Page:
OTTAWA — Henry Burris is rarely at a loss for words, but even he had trouble describing his feelings as a crowd of thousands came out in support of the Ottawa Redblacks.

Fans lined up to witness Ottawa's first sports championship parade in 40 years as the Redblacks celebrated their 39-33 overtime Grey Cup victory over the Calgary Stampeders on Sunday.

"Being able to experience this and see the number of people that turned out and the waves of people lined up I honestly had a tear come to my eye," said Burris, who was using crutches to get around. "You truly have no idea when you talk about 40 years and a city that loves football the way people do here in Ottawa. To hear the jubilation and the excitement of the people and to be a part of this is like a dream come true."

Burris was named the game's MVP as the 41-year-old veteran delivered one of the best performances of his career despite playing with an injured left knee.

With local school buses cancelled due to early morning freezing rain, children were out in abundance to cheer on its local heroes. Grandparents who had once cheered for the Ottawa Rough Riders, who won the city's last Grey Cup in 1976, were now excited to share memories with a whole new generation of football fans.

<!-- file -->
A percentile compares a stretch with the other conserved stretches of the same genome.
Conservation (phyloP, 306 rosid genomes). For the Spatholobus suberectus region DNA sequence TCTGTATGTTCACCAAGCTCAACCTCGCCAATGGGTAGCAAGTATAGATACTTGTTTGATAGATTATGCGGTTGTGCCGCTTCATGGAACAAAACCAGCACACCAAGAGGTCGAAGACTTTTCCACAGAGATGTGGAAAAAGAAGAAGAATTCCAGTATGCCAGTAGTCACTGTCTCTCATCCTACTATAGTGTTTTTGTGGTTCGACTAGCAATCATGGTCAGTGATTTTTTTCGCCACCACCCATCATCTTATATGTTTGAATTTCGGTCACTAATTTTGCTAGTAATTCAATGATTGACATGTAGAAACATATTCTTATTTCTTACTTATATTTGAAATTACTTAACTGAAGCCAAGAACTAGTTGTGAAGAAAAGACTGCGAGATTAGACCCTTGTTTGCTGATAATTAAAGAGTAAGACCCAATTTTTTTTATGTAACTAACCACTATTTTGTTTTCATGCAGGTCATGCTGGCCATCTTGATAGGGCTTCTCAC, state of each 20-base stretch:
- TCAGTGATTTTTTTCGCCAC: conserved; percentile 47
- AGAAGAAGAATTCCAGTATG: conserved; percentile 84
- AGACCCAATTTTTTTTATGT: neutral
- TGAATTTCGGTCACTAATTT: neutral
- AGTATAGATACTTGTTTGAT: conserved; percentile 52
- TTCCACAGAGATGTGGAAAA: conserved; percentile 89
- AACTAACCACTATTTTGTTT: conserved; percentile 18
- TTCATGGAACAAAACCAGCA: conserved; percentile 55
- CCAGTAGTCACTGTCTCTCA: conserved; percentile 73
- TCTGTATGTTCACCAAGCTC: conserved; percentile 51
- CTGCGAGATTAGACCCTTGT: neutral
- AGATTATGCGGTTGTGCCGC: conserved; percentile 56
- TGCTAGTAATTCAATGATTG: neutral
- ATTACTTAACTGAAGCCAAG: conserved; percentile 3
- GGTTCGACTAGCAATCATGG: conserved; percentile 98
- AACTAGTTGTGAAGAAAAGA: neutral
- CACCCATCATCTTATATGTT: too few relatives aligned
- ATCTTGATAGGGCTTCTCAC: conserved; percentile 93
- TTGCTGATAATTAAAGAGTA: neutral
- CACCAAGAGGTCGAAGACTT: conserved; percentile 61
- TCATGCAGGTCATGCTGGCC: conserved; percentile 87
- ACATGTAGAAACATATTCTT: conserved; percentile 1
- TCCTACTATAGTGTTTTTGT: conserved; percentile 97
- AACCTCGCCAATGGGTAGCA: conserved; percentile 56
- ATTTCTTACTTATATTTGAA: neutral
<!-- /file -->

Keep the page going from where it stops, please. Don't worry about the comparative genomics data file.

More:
"I was one year old the last time they won a Grey Cup here," said Burris. "To be a part of helping bring the Grey Cup back is something we dreamed about when we signed to come here and to actually know we made it happen is totally awesome."

The parade culminated with a fan rally in Aberdeen Square at Lansdowne Park.

Players were introduced to the boisterous crowd and some even brought their own children on stage to experience the moment, including Burris who dedicated the win to his family.

Burris, who earned the loudest cheers, told the crowd he would likely need surgery on his left knee. The crowd began chanting "one more year," but he said that he would wait until the new year before making a decision on his future.

Like Burris, offensive lineman Jon Gott is one of the few players who have been with the Redblacks since day one and to be a part of Tuesday's festivities is not something he’ll soon forget.

"I don't think anyone in the league thought we'd do what we did in three years," said Gott. "It was rough playing that first season and then they brought in guys last year and we built on it and now we're Grey Cup champions. The parade was spectacular and to be a part of it was a once in a lifetime experience. It was awesome."

Coach Rick Campbell, known for his calm demeanour, was high-fiving fans along the parade route and later led the crowd in a "Let's go Redblacks" chant.

"This was an unbelievable day for all of us," Campbell said. "I'm just so proud to be a part of this whole thing and be a Redblack. As we came down Bank St. you realized you were part of something that's bigger than yourself and I’m so proud to call Ottawa home."

Ottawa hosts the Grey Cup next year.